Friday, May 29, 2009

Presaging a chapter in Absolved . . .

Thanks to gunrights4us.


Anonymous said...

Flamethrowers are powerful tools, and they had been around far longer than guns and gunpowder.
I was hoping I would see a chapter on that in Absolved.
The flamethrower has an effect that guns and bullets often do not have: The sheer demoralizing effects of the firestorm, as could be evidenced by the routing of repeated Ottoman assaults on Constantinople by the Byzantine fire ships.

During the Tang Dynasty, we had something called "fire wasps."
They are regular arrows which have a pouch of nitrated kerosene attached to where the broadhead is supposed to be. The kerosene in that pouch is jellified into a whip-cream like consistency with saltpeter.

In 645 AD, the Imperial Army of the Tang Dynasty, led by Emperor Tang Taizong, went up against a powerful Chitan cavalry force near what is present-day Hoeryong, North Korea. The Chitan were one of the many satellite tribes of the Mongols, and like the Mongols, they were fierce warriors, and almost invincible on horseback. For several hours, the Tang and Chitan forces watched each other across the giant stone battlements that was Fort Goguryeo.
Amongst the Chitan cavalry were also lines of elite Korean infantry armed with halberds and spears, impressed into service by the Chitan, who, by that time, have already conquered most of Korea.

Then, the Chitan charged. With their short, compact composite bows, which had far more range and power than the Tang bows, the charging Chitan horsemen loosed several volleys which cut into the Chinese lines like scythe. However, the Tang army stood firm, and each archer drew a fire wasp from his quiver. Using slow burning rope matches, the archers lit the fuses on the fire wasps. Thousands of smoldering fire wasps were nocked on bows up and down the Chinese line.
"KAI HUO!" The order to fire was given.
The fire wasps left the bows with a deafening whistle, each one trailing a thin string of smoke behind them as they arched high into the sky, then downward towards the rapidly approaching Chitan horsemen, who by that time, were unsheating their swords and closing in for the kill.
At first, the effect of the impact of the Tang arrows were minute, most of the head-less arrows embedding themselves into the Chitan troops' armor. A couple of seconds later, however, incredible, silent blossoms of white fire erupted from the charging Chitan line. Thousands of white flowers bloomed forth with no sound except for a faint whisper, then turning into yellow, and then a fiery red, as the balls of fire curled towards the sky ringed with clouds of black smoke. Liquid fire pulsated across armor and wearer like some surreal, alien jellyfish. The charging Chitan cavalry was literally incinerated. The Chitan's Great Khan, watching from a distance, saw the charge being decimated, then, he made the most foolish decision, to send in the Korean infantry and archers to match the Tang arrow for arrow.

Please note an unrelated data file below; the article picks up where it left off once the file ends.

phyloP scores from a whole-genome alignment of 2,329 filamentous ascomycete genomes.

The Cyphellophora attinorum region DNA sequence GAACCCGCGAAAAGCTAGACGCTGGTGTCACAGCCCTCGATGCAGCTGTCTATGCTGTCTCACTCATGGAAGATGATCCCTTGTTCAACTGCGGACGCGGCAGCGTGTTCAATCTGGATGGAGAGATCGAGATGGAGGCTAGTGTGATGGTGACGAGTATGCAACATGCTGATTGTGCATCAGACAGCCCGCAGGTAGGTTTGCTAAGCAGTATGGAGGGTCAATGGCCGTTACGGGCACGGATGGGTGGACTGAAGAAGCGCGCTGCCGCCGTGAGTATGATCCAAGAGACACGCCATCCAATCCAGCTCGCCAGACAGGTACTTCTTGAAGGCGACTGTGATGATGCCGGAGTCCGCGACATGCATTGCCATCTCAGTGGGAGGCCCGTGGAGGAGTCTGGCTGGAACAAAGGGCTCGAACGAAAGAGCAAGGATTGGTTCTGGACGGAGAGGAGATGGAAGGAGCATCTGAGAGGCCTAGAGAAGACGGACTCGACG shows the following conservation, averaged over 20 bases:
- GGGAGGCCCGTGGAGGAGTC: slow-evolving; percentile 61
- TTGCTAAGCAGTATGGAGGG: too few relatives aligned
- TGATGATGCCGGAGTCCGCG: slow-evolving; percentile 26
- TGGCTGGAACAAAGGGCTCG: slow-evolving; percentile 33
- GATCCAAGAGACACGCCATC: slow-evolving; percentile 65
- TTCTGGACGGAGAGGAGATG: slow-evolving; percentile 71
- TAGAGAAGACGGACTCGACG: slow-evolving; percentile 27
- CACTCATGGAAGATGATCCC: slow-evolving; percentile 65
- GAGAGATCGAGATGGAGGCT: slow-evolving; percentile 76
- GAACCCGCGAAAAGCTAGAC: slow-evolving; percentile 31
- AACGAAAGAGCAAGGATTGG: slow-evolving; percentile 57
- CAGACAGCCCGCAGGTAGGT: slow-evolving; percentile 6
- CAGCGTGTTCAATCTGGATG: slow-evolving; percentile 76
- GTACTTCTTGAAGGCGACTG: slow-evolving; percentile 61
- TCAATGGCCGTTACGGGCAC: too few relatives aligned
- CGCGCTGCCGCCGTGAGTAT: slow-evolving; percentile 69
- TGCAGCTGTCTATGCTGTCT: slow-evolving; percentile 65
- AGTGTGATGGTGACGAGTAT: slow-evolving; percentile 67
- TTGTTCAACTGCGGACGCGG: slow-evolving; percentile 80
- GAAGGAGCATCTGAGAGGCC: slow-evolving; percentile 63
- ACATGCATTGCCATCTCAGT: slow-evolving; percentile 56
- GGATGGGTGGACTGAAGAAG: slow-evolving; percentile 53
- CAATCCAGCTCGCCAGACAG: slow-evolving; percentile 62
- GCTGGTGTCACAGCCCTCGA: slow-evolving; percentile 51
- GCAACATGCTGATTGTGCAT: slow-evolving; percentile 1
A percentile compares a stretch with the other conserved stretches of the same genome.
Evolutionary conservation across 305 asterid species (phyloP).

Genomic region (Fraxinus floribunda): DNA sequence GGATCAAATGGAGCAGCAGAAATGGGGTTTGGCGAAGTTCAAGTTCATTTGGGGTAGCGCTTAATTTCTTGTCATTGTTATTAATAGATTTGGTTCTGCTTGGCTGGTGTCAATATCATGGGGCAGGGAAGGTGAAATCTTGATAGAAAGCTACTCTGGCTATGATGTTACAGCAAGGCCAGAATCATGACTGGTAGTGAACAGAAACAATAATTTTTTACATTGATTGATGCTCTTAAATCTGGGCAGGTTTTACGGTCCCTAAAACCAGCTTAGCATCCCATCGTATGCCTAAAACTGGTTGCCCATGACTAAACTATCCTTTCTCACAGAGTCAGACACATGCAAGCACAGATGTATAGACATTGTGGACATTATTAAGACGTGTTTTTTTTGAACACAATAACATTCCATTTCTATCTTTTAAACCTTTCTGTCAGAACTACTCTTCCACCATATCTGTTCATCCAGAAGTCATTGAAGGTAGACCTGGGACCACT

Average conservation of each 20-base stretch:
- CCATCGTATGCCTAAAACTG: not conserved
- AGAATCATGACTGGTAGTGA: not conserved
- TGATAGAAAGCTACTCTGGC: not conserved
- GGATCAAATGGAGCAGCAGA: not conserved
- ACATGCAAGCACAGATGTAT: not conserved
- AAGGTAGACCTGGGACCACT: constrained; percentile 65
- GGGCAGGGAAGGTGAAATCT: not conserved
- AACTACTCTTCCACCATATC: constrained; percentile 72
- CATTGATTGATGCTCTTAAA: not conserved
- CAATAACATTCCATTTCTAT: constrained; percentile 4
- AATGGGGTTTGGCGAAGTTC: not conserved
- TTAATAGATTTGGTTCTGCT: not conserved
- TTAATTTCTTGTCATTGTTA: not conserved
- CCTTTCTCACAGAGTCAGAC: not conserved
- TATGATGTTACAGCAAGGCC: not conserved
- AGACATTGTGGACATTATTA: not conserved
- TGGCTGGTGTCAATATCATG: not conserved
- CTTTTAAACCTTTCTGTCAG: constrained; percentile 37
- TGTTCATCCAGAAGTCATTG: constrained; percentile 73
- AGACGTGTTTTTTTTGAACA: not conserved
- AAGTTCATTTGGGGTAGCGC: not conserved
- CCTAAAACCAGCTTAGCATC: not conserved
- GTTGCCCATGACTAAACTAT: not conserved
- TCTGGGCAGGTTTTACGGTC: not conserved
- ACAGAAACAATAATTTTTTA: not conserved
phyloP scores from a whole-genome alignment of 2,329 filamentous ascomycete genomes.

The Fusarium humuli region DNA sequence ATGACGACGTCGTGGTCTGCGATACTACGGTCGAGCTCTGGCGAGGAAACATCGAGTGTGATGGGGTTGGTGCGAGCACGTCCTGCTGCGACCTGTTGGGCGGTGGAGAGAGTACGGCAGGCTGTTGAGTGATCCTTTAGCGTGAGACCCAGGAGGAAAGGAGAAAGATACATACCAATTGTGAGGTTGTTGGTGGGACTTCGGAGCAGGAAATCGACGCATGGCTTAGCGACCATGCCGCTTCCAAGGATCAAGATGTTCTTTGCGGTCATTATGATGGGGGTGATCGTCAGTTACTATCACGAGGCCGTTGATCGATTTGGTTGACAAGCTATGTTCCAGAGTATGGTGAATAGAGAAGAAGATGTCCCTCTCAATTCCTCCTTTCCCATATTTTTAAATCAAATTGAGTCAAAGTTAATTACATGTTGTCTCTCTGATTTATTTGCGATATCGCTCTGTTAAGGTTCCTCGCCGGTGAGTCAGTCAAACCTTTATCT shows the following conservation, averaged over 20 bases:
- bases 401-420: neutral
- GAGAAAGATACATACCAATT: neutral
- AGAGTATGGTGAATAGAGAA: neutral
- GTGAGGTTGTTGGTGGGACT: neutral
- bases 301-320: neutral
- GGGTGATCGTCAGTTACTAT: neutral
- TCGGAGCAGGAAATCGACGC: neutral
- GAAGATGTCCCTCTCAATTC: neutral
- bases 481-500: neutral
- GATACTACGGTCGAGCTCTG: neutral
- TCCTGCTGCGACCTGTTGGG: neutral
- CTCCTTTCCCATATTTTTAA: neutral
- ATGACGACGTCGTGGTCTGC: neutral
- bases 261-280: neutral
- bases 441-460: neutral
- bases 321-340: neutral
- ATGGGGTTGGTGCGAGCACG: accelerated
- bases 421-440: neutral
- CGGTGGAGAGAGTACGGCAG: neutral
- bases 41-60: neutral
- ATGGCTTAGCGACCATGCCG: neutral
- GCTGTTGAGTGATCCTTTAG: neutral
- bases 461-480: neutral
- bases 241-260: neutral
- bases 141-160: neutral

The second campaign was also a disaster. Before the infantry had advanced to significant distance, they had been incinerated by volley after volley of fire wasps.
The first Chitan campaign to dissolve the Tang Dynasty had failed.

Anonymous said...

(Continued from above)

Despite the fire wasps and their awesome power however, the Tang would later face a disastrous defeat at the hands of the Chitan, during the reign of Empress Wu Zeti.
In time, the Chitan would penetrate deep into China itself, and establish the Jin Dynasty in 1100 AD, but the legend of the Tang fire arrow would continue.

In 1232, during the Mongol siege of the Chitan imperial city of Kaifeng-nu, Chitan and Han defenders on the city's battlements fired massive volleys of fire wasps into the charging Mongols. This time, the fire arrows accompanied another terrifying weapon that almost routed the Mongols. With the flaming white blossoms of the fire arrows also came the deafening rolls of thunder, the clouds of choking smoke reeking of sulphur.
Kaifeng-nu withstood almost 30 repeated assaults before the Mongols broke through the gates of the castle and sacked the city. In time, the gunpowder techology of Kaifeng-nu and the Jin Dynasty would be assimilated by the Mongols for their campaigns across the steppes of Central Asia.

chris horton said...

That's excellent!!!!


Anonymous said...

Just think of us as the Chlorine in the Gene-Pool 8-)

Anonymous said...

Speaking of there a expected release date yet?

Also, I just received word that Matt Bracken has finished the final book in the "Enemies Trilogy", and the books are available for order directly from him, or other sources including Amazon.

Eric said...

Come on Mike, quit teasing us and finish the book already!!! ;-), I wanna see what I look like on the cover! III

Defender said...

The field manual shows how the firestream can be bounced off walls into suspected enemy hiding places around corners without exposing oneself to enemy ... uh, fire.
One of the funniest scense ever in a movie was, I think, one of the National Lampoon Vacation series. Clark Griswold complains about some matter with the city. Helpful moron Cousin Eddie goes to the city office to lean on them. When will this be taken care of, he asks.
"Hard to say."
"Hard to say," Eddie echoes. "Hard to say...
It's just as funny the 10th time.

Kurt '45superman' Hofmann said...

Now that's the "Torch of Liberty"!